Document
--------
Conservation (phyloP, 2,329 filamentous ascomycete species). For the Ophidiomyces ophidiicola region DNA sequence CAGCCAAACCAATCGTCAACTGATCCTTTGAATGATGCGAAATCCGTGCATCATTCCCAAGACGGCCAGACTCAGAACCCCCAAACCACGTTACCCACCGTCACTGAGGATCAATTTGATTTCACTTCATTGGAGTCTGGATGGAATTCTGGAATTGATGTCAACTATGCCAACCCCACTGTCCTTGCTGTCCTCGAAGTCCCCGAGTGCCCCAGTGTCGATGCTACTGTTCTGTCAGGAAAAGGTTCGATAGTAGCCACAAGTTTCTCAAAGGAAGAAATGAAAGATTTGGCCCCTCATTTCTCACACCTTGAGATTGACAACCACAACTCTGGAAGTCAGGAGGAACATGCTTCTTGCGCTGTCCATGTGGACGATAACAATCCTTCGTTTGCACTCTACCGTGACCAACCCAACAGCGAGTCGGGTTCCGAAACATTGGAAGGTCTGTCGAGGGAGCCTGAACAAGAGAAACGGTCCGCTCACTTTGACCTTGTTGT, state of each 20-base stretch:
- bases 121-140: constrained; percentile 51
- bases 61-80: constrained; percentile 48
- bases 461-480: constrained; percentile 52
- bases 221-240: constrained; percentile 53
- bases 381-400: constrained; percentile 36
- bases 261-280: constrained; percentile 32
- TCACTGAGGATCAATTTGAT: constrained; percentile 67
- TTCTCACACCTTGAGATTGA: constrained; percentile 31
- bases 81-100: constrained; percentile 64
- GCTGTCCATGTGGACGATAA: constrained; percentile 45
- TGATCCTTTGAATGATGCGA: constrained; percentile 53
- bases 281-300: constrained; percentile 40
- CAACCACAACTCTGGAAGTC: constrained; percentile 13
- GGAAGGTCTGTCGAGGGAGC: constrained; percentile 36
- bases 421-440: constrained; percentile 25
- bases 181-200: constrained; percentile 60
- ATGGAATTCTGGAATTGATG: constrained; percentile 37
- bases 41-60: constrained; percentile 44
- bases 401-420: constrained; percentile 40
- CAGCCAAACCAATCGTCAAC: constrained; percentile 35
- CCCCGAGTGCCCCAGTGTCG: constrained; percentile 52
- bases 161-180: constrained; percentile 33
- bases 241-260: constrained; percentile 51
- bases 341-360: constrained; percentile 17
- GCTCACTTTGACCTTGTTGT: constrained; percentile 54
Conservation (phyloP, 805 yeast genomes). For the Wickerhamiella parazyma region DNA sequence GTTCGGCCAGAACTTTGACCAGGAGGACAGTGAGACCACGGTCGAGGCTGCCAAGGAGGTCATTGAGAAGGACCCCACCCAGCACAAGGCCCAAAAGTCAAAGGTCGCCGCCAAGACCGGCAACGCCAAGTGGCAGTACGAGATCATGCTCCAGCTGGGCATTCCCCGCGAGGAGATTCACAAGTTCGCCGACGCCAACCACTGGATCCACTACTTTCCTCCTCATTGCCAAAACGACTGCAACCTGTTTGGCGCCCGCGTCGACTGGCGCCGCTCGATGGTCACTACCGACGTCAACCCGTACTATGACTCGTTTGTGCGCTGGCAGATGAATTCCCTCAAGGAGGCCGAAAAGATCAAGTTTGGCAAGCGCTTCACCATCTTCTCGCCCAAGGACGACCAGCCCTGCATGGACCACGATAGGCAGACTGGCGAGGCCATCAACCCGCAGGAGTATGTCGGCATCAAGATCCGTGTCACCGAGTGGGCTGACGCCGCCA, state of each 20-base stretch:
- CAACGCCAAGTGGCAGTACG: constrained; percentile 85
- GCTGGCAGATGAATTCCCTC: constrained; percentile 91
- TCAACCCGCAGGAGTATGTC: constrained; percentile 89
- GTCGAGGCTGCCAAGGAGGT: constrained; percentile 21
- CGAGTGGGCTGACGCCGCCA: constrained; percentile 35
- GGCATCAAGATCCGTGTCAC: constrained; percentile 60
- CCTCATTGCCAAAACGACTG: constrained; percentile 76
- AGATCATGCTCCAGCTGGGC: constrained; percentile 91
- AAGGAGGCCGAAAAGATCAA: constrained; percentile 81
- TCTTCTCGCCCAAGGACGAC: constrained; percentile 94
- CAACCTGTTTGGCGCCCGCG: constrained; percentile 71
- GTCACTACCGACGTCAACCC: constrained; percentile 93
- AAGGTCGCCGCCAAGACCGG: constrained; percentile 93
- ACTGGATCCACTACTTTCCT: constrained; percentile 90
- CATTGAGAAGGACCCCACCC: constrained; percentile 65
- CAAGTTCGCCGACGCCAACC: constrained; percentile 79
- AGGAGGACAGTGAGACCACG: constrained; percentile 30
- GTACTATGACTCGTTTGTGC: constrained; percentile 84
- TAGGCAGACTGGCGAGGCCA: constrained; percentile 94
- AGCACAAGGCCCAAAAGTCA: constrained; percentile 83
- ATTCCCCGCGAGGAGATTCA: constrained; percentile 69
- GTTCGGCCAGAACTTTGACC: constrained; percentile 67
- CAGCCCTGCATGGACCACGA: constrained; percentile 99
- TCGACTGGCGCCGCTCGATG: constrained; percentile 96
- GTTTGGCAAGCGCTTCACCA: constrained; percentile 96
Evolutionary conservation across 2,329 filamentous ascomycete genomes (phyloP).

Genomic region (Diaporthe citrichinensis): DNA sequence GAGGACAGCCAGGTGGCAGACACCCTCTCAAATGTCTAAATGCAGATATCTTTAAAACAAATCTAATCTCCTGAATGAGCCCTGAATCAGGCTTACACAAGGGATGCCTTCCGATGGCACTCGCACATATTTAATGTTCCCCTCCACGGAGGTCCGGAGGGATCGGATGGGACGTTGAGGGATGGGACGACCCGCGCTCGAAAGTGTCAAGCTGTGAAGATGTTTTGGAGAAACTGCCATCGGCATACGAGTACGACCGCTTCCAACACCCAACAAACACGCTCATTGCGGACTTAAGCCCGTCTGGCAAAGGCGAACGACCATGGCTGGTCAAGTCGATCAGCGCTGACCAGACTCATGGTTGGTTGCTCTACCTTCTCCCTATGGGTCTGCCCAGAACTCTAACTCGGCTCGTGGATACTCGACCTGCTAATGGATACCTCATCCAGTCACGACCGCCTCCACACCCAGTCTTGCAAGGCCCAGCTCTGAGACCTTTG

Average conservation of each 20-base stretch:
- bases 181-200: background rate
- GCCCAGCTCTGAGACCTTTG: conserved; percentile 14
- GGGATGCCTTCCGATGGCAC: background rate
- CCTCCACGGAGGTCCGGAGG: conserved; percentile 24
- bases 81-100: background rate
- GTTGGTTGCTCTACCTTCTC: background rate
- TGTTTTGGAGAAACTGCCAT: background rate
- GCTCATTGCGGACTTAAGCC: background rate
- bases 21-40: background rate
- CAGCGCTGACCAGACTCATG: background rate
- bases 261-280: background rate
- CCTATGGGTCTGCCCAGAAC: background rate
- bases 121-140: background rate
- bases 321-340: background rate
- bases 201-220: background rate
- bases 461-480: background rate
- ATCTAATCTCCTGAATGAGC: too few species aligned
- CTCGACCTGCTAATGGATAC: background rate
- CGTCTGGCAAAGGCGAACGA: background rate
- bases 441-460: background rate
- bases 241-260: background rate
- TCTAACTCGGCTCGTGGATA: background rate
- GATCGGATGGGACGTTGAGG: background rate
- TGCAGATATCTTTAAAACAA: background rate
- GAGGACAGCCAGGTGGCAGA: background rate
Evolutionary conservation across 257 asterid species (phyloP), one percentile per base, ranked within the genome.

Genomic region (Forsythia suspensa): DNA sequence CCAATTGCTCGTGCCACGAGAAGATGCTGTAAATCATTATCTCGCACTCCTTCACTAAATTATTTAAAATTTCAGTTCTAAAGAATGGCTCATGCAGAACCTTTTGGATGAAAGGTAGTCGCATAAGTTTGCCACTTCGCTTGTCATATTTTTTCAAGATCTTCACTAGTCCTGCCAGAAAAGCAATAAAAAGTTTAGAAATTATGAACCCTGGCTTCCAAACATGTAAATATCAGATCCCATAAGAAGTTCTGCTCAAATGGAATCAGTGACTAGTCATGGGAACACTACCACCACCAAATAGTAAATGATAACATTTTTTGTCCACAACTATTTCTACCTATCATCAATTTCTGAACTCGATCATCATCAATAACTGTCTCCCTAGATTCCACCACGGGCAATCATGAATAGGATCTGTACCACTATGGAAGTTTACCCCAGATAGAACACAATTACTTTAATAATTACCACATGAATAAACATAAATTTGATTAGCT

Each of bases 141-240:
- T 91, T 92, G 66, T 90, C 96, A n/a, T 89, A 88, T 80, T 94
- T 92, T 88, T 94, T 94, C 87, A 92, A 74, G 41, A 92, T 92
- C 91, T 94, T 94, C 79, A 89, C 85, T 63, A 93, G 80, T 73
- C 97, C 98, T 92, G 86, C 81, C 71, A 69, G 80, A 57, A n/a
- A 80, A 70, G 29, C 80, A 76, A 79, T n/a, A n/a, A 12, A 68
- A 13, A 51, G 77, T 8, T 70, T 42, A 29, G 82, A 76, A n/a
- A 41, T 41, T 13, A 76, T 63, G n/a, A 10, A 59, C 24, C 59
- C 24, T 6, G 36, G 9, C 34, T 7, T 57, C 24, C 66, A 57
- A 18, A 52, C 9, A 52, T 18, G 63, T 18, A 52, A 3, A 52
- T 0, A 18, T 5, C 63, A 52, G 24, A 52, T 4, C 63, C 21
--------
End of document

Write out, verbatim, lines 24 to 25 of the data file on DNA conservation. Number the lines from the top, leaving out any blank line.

- bases 241-260: constrained; percentile 51
- bases 341-360: constrained; percentile 17